To investigate the influence of acute vestibular impairment following mild traumatic brain injury on subsequent ability to remain on activity duty 12 months later

Mil Med. 2007 Aug;172(8):852-7. doi: 10.7205/milmed.172.8.852.


The objective of this study was to investigate the relationship between acute vestibular dysfunction as measured by the Dizziness Handicap Inventory and the Dynamic Visual Acuity Test and the ability to remain on active duty status in the U.S. military 1 year after mild traumatic brain injury. This longitudinal prospective study was conducted by the Defense and Veterans Brain Injury Clinic at Marine Corp Base, Camp Pendleton, California. Participants (n = 47, controls = 44) were referrals to the clinic who had sustained a mild traumatic brain injury and were initially seen within 6 days of injury, then weekly for 1 month, and for follow-up 12 months later. The results demonstrated that those on active duty at 12 months were older in age, had more years of service, and had no history of psychiatric illness or apparent secondary gain issues. Acute vestibular dysfunction and demographic and injury variables were not significantly correlated or predictive of work status at 12 months.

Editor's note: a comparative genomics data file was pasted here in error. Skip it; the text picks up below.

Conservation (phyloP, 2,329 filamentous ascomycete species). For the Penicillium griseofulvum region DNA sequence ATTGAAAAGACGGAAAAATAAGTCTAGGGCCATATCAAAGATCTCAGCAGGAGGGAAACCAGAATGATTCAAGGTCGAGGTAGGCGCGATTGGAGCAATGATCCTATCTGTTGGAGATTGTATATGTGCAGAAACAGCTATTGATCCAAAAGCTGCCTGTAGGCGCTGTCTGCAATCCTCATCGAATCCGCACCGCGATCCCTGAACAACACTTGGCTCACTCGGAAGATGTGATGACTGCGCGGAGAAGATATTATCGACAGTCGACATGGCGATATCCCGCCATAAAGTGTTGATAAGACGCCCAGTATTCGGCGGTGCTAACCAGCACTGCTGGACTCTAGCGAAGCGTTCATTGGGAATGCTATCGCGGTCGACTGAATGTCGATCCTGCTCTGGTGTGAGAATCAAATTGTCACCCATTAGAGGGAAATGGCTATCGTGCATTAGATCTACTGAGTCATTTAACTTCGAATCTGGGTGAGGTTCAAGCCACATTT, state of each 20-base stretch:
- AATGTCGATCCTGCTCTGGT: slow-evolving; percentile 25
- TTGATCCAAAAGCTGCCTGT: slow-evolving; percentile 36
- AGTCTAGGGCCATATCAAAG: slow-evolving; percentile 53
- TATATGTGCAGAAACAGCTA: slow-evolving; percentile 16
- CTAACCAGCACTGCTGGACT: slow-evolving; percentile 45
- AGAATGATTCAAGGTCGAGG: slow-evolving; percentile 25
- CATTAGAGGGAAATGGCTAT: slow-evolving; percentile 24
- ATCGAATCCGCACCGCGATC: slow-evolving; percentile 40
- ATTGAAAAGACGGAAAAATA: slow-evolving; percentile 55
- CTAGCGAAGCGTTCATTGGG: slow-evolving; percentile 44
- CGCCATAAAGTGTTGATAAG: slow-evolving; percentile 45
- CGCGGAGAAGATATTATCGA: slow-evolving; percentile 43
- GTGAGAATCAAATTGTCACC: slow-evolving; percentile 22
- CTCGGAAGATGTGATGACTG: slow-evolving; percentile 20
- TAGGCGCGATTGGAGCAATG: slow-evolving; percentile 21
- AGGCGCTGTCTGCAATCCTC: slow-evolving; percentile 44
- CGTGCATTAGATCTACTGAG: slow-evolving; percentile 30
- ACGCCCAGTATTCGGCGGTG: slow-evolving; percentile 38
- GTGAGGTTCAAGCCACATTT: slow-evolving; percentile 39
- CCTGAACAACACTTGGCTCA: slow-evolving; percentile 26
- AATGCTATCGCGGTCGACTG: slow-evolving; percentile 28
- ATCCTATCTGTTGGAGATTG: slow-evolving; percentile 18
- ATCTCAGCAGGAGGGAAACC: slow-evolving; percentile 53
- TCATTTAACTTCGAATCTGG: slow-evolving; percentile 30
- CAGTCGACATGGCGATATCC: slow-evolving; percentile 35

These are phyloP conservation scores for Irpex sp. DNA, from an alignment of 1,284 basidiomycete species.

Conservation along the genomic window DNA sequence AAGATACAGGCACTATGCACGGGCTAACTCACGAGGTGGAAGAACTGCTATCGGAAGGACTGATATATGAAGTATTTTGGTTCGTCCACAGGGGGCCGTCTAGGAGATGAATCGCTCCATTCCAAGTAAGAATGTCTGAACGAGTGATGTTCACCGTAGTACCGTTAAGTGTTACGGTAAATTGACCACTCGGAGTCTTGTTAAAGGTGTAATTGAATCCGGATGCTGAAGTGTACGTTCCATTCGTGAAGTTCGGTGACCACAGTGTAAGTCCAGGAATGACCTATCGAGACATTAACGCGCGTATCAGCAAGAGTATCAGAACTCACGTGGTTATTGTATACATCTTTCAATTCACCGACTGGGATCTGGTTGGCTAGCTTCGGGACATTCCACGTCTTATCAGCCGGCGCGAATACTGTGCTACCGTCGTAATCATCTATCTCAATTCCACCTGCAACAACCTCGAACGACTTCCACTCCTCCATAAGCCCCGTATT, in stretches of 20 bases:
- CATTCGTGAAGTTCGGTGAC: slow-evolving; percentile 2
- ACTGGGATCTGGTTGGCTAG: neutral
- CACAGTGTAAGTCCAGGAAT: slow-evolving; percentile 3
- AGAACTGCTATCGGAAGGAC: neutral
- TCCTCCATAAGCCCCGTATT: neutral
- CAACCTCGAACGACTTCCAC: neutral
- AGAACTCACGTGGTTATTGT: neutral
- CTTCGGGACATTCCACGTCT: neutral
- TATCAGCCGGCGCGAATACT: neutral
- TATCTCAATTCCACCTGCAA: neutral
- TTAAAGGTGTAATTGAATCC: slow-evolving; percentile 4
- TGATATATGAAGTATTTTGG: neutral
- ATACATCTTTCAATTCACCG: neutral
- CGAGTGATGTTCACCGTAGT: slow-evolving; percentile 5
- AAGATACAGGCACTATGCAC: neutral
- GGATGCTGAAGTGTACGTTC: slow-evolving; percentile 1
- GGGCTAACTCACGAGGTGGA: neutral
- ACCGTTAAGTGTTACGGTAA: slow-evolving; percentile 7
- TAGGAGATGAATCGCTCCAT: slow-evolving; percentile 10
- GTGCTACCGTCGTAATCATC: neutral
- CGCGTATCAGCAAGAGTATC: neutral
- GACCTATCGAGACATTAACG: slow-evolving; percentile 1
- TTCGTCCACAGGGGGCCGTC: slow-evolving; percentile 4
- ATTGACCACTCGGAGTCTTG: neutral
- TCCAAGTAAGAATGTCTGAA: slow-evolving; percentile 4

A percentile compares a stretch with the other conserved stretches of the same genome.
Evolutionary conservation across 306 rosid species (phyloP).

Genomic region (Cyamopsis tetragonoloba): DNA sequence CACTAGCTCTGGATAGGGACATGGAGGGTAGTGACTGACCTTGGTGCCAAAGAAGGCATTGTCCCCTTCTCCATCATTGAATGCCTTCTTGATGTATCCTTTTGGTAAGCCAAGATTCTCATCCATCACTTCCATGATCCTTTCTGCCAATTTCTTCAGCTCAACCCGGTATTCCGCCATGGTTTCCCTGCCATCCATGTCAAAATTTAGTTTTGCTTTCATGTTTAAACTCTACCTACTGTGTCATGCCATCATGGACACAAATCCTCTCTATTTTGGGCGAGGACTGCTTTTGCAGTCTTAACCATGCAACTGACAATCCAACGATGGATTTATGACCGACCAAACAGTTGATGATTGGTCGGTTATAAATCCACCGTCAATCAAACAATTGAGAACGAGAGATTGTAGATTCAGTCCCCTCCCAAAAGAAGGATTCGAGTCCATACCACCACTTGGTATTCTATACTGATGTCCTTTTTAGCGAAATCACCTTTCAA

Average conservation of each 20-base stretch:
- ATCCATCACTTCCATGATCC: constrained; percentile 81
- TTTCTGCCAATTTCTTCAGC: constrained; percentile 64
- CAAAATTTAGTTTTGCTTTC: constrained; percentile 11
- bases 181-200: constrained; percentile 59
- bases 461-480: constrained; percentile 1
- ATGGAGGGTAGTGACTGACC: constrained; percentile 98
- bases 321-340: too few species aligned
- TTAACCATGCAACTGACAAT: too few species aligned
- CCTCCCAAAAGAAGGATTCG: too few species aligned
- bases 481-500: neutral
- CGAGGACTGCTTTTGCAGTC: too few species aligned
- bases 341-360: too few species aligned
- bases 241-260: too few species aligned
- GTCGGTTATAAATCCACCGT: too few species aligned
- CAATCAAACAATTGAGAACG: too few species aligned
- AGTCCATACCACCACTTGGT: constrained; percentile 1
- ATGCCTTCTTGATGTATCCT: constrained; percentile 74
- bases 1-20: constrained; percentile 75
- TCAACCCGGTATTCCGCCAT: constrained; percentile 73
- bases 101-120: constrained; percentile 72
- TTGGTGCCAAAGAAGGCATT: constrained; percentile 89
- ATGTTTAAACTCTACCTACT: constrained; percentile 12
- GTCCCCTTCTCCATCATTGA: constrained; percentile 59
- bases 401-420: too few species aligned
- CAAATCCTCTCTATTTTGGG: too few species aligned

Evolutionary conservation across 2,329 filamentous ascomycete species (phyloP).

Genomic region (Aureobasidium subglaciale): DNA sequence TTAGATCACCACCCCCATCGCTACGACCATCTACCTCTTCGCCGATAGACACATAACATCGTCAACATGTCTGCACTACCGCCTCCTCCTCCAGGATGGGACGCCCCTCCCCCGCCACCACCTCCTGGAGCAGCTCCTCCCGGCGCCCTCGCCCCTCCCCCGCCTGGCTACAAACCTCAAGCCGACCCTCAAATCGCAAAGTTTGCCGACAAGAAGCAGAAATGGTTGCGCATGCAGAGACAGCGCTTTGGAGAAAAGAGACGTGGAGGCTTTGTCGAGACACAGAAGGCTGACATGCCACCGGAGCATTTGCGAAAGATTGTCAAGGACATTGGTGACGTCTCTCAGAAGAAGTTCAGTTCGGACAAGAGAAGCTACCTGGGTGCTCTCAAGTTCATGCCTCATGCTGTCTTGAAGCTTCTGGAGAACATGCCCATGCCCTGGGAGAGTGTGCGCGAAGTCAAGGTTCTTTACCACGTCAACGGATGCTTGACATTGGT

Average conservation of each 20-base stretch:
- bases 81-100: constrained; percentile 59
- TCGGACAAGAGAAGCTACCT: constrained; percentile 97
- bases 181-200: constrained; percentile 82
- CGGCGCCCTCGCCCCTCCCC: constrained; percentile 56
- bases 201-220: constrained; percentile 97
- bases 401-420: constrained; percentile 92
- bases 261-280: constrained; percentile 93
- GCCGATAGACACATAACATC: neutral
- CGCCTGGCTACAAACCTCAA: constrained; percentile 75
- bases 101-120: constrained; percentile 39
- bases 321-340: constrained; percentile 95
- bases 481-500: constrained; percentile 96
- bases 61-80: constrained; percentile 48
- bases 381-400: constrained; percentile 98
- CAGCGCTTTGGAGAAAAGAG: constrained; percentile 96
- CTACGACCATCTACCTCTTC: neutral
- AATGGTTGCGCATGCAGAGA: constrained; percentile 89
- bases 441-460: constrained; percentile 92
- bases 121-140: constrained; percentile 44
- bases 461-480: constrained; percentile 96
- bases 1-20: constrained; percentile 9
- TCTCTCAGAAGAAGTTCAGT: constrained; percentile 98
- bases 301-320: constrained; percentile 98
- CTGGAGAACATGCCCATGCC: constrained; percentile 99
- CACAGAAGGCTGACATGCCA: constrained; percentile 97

Publication types

  • Research Support, U.S. Gov't, Non-P.H.S.

MeSH terms

  • Brain Concussion*
  • Brain Injuries* / psychology
  • Humans
  • Military Personnel / psychology
  • Prospective Studies
  • Veterans